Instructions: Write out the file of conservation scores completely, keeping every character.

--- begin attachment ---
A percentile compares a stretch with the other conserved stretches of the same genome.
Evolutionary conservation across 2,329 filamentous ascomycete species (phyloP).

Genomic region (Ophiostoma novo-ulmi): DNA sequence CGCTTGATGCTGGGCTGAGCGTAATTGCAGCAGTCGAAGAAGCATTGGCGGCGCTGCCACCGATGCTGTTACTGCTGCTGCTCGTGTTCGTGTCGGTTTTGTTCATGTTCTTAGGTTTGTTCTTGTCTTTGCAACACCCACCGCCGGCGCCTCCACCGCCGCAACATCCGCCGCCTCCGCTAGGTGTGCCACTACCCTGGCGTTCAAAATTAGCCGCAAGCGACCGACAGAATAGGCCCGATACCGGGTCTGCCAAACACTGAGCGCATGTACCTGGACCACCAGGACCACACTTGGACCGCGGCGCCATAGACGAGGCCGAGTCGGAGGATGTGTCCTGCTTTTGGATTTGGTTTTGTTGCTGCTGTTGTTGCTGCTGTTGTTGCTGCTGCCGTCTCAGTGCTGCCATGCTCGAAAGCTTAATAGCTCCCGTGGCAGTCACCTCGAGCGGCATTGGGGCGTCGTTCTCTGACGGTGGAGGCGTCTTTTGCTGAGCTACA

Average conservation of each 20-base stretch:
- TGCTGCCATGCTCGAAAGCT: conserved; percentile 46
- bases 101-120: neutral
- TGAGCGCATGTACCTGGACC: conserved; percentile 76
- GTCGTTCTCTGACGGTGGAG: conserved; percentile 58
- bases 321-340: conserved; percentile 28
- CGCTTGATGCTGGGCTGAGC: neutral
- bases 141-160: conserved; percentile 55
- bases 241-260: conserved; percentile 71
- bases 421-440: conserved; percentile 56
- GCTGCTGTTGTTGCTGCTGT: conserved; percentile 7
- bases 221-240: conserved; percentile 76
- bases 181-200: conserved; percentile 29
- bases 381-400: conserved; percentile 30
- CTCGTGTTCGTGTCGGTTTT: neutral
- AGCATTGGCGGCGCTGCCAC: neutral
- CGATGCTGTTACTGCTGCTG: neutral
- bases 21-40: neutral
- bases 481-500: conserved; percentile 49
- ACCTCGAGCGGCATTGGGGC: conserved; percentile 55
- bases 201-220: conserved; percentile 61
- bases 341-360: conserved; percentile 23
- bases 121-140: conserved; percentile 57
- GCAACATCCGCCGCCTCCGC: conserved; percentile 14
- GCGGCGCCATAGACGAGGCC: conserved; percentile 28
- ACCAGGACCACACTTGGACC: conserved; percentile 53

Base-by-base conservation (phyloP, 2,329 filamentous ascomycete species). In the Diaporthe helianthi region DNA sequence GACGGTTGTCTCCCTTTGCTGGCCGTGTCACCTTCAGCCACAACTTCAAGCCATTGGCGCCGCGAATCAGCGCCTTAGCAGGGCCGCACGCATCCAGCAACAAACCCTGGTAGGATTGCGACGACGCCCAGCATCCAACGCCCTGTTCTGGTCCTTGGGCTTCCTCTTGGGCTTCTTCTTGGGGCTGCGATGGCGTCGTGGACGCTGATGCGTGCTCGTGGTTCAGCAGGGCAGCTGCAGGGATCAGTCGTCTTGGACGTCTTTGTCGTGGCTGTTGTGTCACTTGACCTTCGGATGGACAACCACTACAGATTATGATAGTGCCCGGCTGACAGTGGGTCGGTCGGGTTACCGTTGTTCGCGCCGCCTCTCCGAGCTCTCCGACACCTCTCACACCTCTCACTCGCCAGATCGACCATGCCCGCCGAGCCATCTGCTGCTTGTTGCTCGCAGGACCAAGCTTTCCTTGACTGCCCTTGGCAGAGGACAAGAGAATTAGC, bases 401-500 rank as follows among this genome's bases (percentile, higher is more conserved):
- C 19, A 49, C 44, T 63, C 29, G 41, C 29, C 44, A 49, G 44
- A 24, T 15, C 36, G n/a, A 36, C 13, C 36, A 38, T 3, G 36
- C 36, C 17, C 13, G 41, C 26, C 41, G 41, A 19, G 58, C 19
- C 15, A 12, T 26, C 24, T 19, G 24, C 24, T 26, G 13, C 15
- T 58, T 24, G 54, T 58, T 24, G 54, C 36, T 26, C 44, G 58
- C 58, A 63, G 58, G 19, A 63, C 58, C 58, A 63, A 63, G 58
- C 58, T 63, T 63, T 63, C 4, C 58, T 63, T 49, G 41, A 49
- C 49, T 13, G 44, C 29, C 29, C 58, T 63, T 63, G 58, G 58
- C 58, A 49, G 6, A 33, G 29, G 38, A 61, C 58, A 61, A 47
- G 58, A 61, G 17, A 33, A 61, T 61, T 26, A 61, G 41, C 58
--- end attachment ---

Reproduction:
A percentile compares a stretch with the other conserved stretches of the same genome.
Evolutionary conservation across 2,329 filamentous ascomycete species (phyloP).

Genomic region (Ophiostoma novo-ulmi): DNA sequence CGCTTGATGCTGGGCTGAGCGTAATTGCAGCAGTCGAAGAAGCATTGGCGGCGCTGCCACCGATGCTGTTACTGCTGCTGCTCGTGTTCGTGTCGGTTTTGTTCATGTTCTTAGGTTTGTTCTTGTCTTTGCAACACCCACCGCCGGCGCCTCCACCGCCGCAACATCCGCCGCCTCCGCTAGGTGTGCCACTACCCTGGCGTTCAAAATTAGCCGCAAGCGACCGACAGAATAGGCCCGATACCGGGTCTGCCAAACACTGAGCGCATGTACCTGGACCACCAGGACCACACTTGGACCGCGGCGCCATAGACGAGGCCGAGTCGGAGGATGTGTCCTGCTTTTGGATTTGGTTTTGTTGCTGCTGTTGTTGCTGCTGTTGTTGCTGCTGCCGTCTCAGTGCTGCCATGCTCGAAAGCTTAATAGCTCCCGTGGCAGTCACCTCGAGCGGCATTGGGGCGTCGTTCTCTGACGGTGGAGGCGTCTTTTGCTGAGCTACA

Average conservation of each 20-base stretch:
- TGCTGCCATGCTCGAAAGCT: conserved; percentile 46
- bases 101-120: neutral
- TGAGCGCATGTACCTGGACC: conserved; percentile 76
- GTCGTTCTCTGACGGTGGAG: conserved; percentile 58
- bases 321-340: conserved; percentile 28
- CGCTTGATGCTGGGCTGAGC: neutral
- bases 141-160: conserved; percentile 55
- bases 241-260: conserved; percentile 71
- bases 421-440: conserved; percentile 56
- GCTGCTGTTGTTGCTGCTGT: conserved; percentile 7
- bases 221-240: conserved; percentile 76
- bases 181-200: conserved; percentile 29
- bases 381-400: conserved; percentile 30
- CTCGTGTTCGTGTCGGTTTT: neutral
- AGCATTGGCGGCGCTGCCAC: neutral
- CGATGCTGTTACTGCTGCTG: neutral
- bases 21-40: neutral
- bases 481-500: conserved; percentile 49
- ACCTCGAGCGGCATTGGGGC: conserved; percentile 55
- bases 201-220: conserved; percentile 61
- bases 341-360: conserved; percentile 23
- bases 121-140: conserved; percentile 57
- GCAACATCCGCCGCCTCCGC: conserved; percentile 14
- GCGGCGCCATAGACGAGGCC: conserved; percentile 28
- ACCAGGACCACACTTGGACC: conserved; percentile 53

Base-by-base conservation (phyloP, 2,329 filamentous ascomycete species). In the Diaporthe helianthi region DNA sequence GACGGTTGTCTCCCTTTGCTGGCCGTGTCACCTTCAGCCACAACTTCAAGCCATTGGCGCCGCGAATCAGCGCCTTAGCAGGGCCGCACGCATCCAGCAACAAACCCTGGTAGGATTGCGACGACGCCCAGCATCCAACGCCCTGTTCTGGTCCTTGGGCTTCCTCTTGGGCTTCTTCTTGGGGCTGCGATGGCGTCGTGGACGCTGATGCGTGCTCGTGGTTCAGCAGGGCAGCTGCAGGGATCAGTCGTCTTGGACGTCTTTGTCGTGGCTGTTGTGTCACTTGACCTTCGGATGGACAACCACTACAGATTATGATAGTGCCCGGCTGACAGTGGGTCGGTCGGGTTACCGTTGTTCGCGCCGCCTCTCCGAGCTCTCCGACACCTCTCACACCTCTCACTCGCCAGATCGACCATGCCCGCCGAGCCATCTGCTGCTTGTTGCTCGCAGGACCAAGCTTTCCTTGACTGCCCTTGGCAGAGGACAAGAGAATTAGC, bases 401-500 rank as follows among this genome's bases (percentile, higher is more conserved):
- C 19, A 49, C 44, T 63, C 29, G 41, C 29, C 44, A 49, G 44
- A 24, T 15, C 36, G n/a, A 36, C 13, C 36, A 38, T 3, G 36
- C 36, C 17, C 13, G 41, C 26, C 41, G 41, A 19, G 58, C 19
- C 15, A 12, T 26, C 24, T 19, G 24, C 24, T 26, G 13, C 15
- T 58, T 24, G 54, T 58, T 24, G 54, C 36, T 26, C 44, G 58
- C 58, A 63, G 58, G 19, A 63, C 58, C 58, A 63, A 63, G 58
- C 58, T 63, T 63, T 63, C 4, C 58, T 63, T 49, G 41, A 49
- C 49, T 13, G 44, C 29, C 29, C 58, T 63, T 63, G 58, G 58
- C 58, A 49, G 6, A 33, G 29, G 38, A 61, C 58, A 61, A 47
- G 58, A 61, G 17, A 33, A 61, T 61, T 26, A 61, G 41, C 58